The set also comes with a tasty miso soup that’s full of seaweed and bits of heavily boiled salmon and a nice chawanmushi filled with imitation snow crab stick, kamaboko (steamed fishcake) and a slice of shiitake mushroom. 

That’s a lot of food for a signature dish that costs less than S$20.

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Kai Kai’s signature hanabi roll. Photo: Gary Lim/HungryGoWhere

I still remember the sauce-laden, flame-torched Shiok Maki from Koh Grill & Sushi Bar with its creamy mentai mayo sauce — easily one of the restaurant’s most iconic items.

The Kai Kai hanabi roll (S$18.80) is reminiscent of that, with the same core ingredients: Smoky melt-in-the-mouth salmon topped with briny black and orange tobiko and a centre of avocado and grilled eel. 

The version here adds in raw minced tuna and is drenched in salty-sweet miso mayo sauce. Together with warm and well-packed sushi rice, it’s a total crowd-pleaser with a luxurious depth of flavours.

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The beef don is simple but skillfully-executed. Photo: Gary Lim/HungryGoWhere

You’re not getting wagyu with the beef steak donburi (S$16), but it doesn’t matter when you have beef that’s cooked this well — or should I say, medium rare. 

The marinated beef is tender and juicy and even better when drizzled with the umami-rich yakiniku sauce on the side and the onsen egg mixed in.

The garlic chips are toasty and crispy and the bed of pearly rice firm, but sticky with a natural sweetness.

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The kushiyaki skewers here are promising. Photo: Gary Lim/HungryGoWhere

Have you ever had squid mouth on a stick? Because it is incredible. It’s one of those parts you usually toss away when making calamari rings, but the Japanese have turned this into a delicacy that’s juicy and bouncy to the bite. 

The ika tonbi (S$5) skewer is made with several squid mouths that’s rolled into small balls. Grilled over charcoal, the squid has a sweet-savory-umami flavour from the tare grilling sauce. 

The negima (S$2) chicken thigh and leek skewer is pretty decent as well and not overly seasoned, such that I can still get the natural taste of the chicken.

kai kai sushi grill
Cold brew tea imported from Japan. Photo: Gary Lim/HungryGoWhere

There are regular hot and cold teas (as well as canned drinks, beers, and sake) here, but it’s the Umacha golden oolong tea (S$5.80) that catches my eye. The Japanese brand Umacha specialises in cold-brew tea bags made with premium tea leaves.

Kai Kai steeps the tea bag in advance and the result is a refreshing dark golden brew with outstanding aroma and umami, as well as a unique astringency that’s characteristic of oolong.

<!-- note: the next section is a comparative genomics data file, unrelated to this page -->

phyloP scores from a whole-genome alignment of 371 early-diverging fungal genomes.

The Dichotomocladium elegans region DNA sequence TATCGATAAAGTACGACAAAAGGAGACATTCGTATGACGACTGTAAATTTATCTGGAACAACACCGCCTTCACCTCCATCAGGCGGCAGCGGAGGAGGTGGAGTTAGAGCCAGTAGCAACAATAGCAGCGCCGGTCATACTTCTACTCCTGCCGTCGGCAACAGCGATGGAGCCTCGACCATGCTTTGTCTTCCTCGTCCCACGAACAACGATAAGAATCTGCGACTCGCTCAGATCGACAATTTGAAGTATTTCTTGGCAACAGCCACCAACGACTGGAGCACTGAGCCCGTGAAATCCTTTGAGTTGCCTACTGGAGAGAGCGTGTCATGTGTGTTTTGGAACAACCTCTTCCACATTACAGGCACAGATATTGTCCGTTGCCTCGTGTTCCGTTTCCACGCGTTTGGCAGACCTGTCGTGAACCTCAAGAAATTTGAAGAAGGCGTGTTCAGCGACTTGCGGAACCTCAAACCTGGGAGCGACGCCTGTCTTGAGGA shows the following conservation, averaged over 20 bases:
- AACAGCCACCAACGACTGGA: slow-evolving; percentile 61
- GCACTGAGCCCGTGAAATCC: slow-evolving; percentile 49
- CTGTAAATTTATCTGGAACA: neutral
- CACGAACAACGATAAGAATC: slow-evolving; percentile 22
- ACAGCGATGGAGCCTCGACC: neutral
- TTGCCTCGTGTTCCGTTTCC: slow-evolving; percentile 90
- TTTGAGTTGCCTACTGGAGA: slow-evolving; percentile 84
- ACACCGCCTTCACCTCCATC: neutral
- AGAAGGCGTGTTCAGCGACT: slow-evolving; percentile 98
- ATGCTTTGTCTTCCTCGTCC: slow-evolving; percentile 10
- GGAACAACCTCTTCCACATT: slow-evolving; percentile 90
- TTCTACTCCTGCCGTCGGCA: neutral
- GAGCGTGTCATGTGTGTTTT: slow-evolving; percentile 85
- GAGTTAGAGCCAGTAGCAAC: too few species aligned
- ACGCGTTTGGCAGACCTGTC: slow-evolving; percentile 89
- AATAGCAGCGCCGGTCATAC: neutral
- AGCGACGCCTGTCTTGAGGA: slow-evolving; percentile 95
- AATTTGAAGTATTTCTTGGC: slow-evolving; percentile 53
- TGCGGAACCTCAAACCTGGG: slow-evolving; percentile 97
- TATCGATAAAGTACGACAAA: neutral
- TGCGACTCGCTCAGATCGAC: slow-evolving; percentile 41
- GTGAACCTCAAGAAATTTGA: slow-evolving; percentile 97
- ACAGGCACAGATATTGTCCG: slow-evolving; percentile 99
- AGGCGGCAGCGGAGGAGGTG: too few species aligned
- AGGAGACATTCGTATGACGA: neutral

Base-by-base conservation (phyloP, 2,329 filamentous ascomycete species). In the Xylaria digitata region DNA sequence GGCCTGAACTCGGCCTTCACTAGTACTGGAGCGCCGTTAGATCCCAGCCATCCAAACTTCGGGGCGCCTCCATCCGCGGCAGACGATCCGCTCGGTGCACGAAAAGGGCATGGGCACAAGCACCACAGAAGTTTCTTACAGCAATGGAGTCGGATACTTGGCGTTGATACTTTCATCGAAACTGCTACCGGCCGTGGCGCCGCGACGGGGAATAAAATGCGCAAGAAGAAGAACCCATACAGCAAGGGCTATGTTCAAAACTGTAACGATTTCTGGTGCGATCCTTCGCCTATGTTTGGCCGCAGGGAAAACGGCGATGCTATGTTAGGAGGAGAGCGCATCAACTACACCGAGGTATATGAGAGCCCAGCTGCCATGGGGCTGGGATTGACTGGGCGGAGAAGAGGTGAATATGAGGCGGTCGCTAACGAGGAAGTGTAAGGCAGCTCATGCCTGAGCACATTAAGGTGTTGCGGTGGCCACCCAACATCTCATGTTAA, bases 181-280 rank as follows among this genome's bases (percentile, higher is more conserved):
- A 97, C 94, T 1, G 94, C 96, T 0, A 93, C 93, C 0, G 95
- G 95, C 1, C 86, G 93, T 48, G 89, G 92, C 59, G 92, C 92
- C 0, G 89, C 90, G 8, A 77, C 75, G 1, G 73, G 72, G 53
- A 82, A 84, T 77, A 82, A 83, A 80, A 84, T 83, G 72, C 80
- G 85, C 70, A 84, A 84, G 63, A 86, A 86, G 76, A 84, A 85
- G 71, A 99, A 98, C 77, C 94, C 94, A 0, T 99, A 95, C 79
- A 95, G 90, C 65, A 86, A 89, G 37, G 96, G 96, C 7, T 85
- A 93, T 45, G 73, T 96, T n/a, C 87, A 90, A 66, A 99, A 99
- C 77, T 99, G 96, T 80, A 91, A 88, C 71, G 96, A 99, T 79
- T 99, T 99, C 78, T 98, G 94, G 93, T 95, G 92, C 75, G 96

What it could improve on

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Century egg tofu without much century egg flavour. Photo: Gary Lim/HungryGoWhere

Pitan tofu (S$5) is one of those Japanese side dishes that’s technically easy enough to make at home, but some places do it so well that it’s worth paying every dollar. The rendition here is below or just close to average. 

The silken tofu is firmer than I’d like and the amount of century egg flavour you get is dependent on how much Kai Kai garnishes the tofu with, which truthfully, is not much.

What is usually a creamy and robust grey sauce made from blended century egg yolks now tastes mostly like Japanese sesame sauce — nutty with a bit of umami and acid — not quite what I was expecting.

Our quick takes

Is it conducive to conversation? Absolutely — there’s ample spacing between tables and a comfortable ambience.

Is a reservation necessary? No reservations; first come first served!

How to get there? Kai Kai Sushi & Grill is next to the food court at Wisma Atria, a three-minute walk from Orchard MRT Station Exit D. 

HungryGoWhere paid for its meal at this restaurant for this review.

Looking for more places to dine? Check out our latest compilation of the best places for an iftar feast this Ramadan, or read what we thought of KFC’s newest Pockett wraps

Do explore the GrabFood Dine-in service for awesome deals. 

You can also book a ride to Kai Kai Sushi & Grill at Wisma Atria.

Kai Kai Sushi & Grill

Wisma Atria, 04-21, 435 Orchard Road
Nearest MRT: Orchard
Open: Monday to Sunday (11.30am to 9pm)

Wisma Atria, 04-21, 435 Orchard Road
Nearest MRT: Orchard
Open: Monday to Sunday (11.30am to 9pm)

Gary Lim-HungryGoWhere

Gary Lim


Gary eats and knows things, which he attributes to over 30 years of eating and drinking — surely that must count for something, he surmises. He was previously the deputy editor at City Nomads and content lead at Burpple.